By Emily Drooby
With a few small steps, student Annie Kinnally is making a major impact, helping to lead her school to victory as a coordinator in the Great Ignatian Challenge.
For the challenge — named after Saint Ignatius of Loyola, who founded the Jesuit order — students collect food to be donated to a local pantry, competing against other schools to raise the most per student. In exchange, they win scholarship money for their school.
It takes place among seven Jesuit schools in New York, Connecticut, NewJersey and Pennsylvania.
Manhattan’s Loyola School — where Annie is a student —won, despite being the smallest in the competition.
“It feels great we all worked so hard for it,” she said. “It brought the student body together. We all had the same goal of getting the most food, and we did it.”
“It’s amazing,” said Tony Oroszlany, president of the school. “You have two sides: you’re helping those with most need in one area, but then in the second area it’s helping those with most needs as well.”
The impact is far reaching: just this year the Great Ignatian Challenge collected over 135,000 pounds of food and over 350,000 dollars in scholarships.
As the winning school, Loyola received over 100,000 dollars, but no school walked away with less than 25,000 dollars.
Jim Rowen, COO of Renaissance Technologies, is the competition’s main donor. As a product of Jesuit schools himself, he’s given a quarter of a million dollars to the program this year.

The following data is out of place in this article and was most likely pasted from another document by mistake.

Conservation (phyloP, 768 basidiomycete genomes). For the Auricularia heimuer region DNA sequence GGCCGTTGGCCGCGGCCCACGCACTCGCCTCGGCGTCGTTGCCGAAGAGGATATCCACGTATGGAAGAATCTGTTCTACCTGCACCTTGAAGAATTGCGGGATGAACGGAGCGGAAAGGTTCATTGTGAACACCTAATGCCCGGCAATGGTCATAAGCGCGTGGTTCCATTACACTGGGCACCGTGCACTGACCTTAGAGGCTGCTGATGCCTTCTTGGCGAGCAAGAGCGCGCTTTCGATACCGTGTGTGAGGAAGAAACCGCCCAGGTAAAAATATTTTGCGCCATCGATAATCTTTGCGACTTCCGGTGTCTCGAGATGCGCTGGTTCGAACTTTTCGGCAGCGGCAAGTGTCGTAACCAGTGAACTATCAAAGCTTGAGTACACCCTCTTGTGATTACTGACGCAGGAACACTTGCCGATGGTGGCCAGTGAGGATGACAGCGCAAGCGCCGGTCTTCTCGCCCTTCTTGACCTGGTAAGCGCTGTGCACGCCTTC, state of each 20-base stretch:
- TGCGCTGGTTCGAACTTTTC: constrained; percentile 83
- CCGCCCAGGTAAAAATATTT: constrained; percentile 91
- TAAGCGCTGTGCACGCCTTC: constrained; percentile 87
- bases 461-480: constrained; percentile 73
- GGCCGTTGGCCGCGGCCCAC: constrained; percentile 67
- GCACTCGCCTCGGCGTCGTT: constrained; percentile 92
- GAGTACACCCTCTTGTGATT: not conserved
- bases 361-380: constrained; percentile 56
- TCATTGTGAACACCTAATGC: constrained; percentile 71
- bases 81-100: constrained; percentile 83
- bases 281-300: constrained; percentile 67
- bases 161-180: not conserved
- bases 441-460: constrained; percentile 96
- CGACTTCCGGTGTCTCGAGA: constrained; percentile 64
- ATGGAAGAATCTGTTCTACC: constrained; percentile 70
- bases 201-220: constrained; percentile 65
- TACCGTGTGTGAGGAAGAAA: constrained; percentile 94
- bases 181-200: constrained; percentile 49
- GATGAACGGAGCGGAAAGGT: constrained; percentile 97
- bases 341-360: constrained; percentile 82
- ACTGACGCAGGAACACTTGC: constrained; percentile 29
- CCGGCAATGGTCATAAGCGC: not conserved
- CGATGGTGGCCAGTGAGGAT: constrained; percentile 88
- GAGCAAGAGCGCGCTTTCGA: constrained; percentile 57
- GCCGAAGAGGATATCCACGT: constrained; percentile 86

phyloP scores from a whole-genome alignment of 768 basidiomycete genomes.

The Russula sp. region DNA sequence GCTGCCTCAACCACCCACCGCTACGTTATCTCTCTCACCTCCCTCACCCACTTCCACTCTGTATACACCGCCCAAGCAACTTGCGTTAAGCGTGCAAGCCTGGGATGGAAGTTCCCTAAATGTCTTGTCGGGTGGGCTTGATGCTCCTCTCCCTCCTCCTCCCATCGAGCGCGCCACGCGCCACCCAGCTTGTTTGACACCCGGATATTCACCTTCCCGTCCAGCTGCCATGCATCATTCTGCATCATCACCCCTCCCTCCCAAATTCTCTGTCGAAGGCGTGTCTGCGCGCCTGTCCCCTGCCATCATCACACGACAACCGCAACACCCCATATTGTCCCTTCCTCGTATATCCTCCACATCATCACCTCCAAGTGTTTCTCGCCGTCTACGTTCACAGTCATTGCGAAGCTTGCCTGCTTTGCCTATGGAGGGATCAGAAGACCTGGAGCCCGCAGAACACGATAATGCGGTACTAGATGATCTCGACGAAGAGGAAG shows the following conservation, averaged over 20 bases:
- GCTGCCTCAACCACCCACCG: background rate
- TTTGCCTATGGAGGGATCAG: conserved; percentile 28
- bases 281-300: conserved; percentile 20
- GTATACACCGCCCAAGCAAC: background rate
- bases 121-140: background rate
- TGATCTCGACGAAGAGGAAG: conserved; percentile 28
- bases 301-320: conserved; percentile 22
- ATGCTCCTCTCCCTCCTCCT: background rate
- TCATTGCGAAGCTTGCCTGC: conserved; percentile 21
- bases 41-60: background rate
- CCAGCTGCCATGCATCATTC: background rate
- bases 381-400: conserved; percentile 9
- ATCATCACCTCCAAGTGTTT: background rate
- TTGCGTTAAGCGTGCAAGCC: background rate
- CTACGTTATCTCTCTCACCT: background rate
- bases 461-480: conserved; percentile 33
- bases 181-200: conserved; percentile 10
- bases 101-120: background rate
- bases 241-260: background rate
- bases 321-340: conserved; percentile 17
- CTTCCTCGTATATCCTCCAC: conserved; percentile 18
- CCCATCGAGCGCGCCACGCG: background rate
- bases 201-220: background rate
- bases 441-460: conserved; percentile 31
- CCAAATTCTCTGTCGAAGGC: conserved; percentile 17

“Having his name associated with the challenge is very important because that is what he instructed his disciples, his followers to do,” Jim said of St. Ignatius of Loyola. “Don’t look inward, look outward. Support the community.”
It takes place among seven jesuit schools in New York, Connecticut, New Jersey and Pennsylvania.
Xavier High School in Manhattan is also among the competition participants.
“We have all these rivalries between the schools,” explained Xavier student Jadyn Trujillo. “We play them in sports, we do all these things. But when it comes to a similar goal which is like a mission of helping all in need, that’s when we can come together as Jesuit schools.”
Through the Great Ignatian Challenge, students are living out the jesuit values they’re taught in school.
“We live in one of the greatest cities in the world, but there’s so many people that need help,” added classmate Matthew Rogers. “I see people, and I see people walk right by them. To know that I’m helping out those people feels great.”
Jim hopes to continue to grow the program by adding schools in Manhattan.